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Hit on? Help me process. Long.

(25 Posts)
Chipsahoy Sun 18-Sep-16 18:29:41

Today, we (me and dh) took our children to a local park. The children ran off to play and dh went off for a run. I settled on a bench with my kindle and a cup of tea.

All was good until some guy appeared out from the wooded area behind me. Firstly he made me jump, fine not his fault, I have PTSD, I am jumpy. Then he just looked at me for a couple of seconds longer than i would have deemed necessary to take in the surroundings.

Then he asked if I minded if he sit down. Clearly he had been hiking(he was sweaty and smelt really, really bad) so I assumed be wanted to rest. I said "no, go ahead".

He sat down, on the large bench, he sat a little too close to me than i would have done with a stranger, but fine we all have different boundaries.

I admit I was immediately on edge, my spider senses were in over drive. What upset me was I couldn't decide if they were to be trusted or if I was just on edge given the PTSD (which is from yrs of sexual abuse).

He then started trying to make conversation. Asking me what I was reading and then a bit later if it was good. Commented on the weather. I responded with one word answers. Again, that bothered me..I couldn't decide if I should be pissed off that this random guy thought he had the right to intrude on my day, when my responses clearly indicated I wasn't interested (or did they?) or if I was over reacting and he was just making conversation.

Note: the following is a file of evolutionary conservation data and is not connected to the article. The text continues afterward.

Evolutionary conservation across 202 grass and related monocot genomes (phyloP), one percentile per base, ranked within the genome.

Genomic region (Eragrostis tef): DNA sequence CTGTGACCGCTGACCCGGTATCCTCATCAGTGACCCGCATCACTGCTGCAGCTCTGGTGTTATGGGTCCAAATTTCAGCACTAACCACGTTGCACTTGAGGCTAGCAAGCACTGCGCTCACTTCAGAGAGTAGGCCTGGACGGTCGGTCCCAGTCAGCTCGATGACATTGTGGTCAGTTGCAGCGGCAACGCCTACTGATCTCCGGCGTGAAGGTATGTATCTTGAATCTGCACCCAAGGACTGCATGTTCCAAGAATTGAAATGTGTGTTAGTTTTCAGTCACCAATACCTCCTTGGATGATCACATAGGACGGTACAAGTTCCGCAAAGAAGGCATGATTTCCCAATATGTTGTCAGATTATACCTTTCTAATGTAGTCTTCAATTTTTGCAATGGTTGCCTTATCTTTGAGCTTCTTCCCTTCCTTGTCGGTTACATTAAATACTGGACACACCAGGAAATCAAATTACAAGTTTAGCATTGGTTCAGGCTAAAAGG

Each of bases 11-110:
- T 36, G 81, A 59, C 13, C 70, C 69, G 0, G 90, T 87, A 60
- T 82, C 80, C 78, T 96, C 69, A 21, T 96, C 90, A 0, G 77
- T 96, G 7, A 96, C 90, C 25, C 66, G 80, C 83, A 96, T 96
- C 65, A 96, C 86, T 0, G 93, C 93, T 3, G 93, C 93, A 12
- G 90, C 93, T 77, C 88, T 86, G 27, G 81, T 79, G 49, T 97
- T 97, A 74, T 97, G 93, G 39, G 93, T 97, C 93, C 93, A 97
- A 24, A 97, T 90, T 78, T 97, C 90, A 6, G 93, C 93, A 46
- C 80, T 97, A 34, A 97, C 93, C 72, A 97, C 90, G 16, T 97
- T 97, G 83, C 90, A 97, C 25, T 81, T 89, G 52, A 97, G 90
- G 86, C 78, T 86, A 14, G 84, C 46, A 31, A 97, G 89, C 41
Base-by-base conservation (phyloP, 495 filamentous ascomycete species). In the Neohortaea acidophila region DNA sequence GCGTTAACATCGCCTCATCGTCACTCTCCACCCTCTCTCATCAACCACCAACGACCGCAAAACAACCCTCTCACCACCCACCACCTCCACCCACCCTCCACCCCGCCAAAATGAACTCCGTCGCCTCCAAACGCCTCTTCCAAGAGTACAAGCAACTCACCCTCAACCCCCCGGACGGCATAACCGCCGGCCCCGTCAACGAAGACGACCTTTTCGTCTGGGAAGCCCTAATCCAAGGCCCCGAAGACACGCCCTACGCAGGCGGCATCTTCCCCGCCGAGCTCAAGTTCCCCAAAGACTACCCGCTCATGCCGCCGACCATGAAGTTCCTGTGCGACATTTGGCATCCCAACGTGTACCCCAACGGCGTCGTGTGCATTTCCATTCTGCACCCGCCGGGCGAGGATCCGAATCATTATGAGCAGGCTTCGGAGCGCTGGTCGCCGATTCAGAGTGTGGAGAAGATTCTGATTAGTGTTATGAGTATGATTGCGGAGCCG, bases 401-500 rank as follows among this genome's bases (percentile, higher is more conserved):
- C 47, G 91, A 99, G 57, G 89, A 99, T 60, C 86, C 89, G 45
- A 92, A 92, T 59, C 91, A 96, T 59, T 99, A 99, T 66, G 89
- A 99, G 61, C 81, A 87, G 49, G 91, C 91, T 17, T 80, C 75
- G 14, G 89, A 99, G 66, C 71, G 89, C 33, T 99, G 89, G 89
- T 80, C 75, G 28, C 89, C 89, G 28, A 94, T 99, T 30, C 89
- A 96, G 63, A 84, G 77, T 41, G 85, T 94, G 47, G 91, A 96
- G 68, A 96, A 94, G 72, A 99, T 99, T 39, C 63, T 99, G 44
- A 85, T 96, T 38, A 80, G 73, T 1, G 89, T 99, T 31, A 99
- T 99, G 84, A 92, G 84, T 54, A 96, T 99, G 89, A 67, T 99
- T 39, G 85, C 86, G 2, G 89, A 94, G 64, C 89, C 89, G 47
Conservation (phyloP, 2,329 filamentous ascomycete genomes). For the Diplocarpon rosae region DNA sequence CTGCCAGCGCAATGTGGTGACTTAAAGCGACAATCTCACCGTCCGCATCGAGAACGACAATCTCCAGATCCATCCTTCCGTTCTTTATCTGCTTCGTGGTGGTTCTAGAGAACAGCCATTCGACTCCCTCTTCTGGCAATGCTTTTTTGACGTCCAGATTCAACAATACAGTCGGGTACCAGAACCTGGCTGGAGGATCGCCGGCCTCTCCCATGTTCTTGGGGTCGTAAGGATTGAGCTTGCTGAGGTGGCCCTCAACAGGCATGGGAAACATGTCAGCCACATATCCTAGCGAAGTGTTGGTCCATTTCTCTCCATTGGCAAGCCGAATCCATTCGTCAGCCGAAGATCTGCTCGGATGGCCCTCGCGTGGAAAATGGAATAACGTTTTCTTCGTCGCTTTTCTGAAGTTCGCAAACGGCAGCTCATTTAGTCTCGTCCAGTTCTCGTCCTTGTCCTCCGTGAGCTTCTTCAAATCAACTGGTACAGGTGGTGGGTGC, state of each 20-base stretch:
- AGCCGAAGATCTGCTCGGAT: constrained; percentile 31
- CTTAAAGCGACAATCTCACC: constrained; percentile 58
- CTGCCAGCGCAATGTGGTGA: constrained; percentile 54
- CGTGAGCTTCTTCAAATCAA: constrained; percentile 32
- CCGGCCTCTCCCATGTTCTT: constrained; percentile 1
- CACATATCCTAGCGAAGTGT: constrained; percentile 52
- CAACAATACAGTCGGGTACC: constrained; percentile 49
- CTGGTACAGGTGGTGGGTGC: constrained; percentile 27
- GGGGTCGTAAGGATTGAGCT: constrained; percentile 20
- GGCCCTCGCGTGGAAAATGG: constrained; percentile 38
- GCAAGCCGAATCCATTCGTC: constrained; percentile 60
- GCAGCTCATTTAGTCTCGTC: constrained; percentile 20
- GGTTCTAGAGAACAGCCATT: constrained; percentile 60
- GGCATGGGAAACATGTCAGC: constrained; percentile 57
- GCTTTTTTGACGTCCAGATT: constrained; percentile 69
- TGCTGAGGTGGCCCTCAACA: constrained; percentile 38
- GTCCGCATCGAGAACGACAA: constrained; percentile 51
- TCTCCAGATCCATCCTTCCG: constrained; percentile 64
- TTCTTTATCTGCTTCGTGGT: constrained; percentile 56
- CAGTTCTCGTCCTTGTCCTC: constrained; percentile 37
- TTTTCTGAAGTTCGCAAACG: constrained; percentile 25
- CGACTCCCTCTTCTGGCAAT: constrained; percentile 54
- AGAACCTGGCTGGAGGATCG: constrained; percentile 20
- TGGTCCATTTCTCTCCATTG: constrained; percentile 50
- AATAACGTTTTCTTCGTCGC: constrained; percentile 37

I felt sort of frozen honestly. And I've been there before so knew I was in fight or flight. I was trying to deal with dissociation and again couldn't work out if the PTSD had me on edge or if he shouldn't be hitting on me.

My children came over a few times and he read a book, occasionally trying to initiate conversation. He was not threatening, rude, or demanding.

After my dh came back, the frozen fear remained, even as we drove home. Then i found myself asking if what I was wearing had invited his interest (wtf, I know clothes don't matter, or shouldn't) or if I was being harsh, maybe he was just a nice guy making conversation. But I do know when I'm being hit on and around my kids in a park doesn't seem the place to do that. I felt vulnerable. But is that my past?

Honestly I'm confused by it. If i should be angry with him or if i was being too touchy cos of my past?
How could I have handled this better?

oklumberjack Sun 18-Sep-16 18:39:44

Honestly? I think he was just a guy who sat a bit too near you and tried to make a bit of conversation. People do that. I walk my dog everyday and meet people all the time of various 'friendliness'. It doesn't mean they're hitting on me.

I really don't mean this harshly. I think I would feel jumpy too given your past and your anxiety. Honestly though you didn't respond in the 'wrong' way but he didn't really behave that oddly,

Chipsahoy Sun 18-Sep-16 18:45:53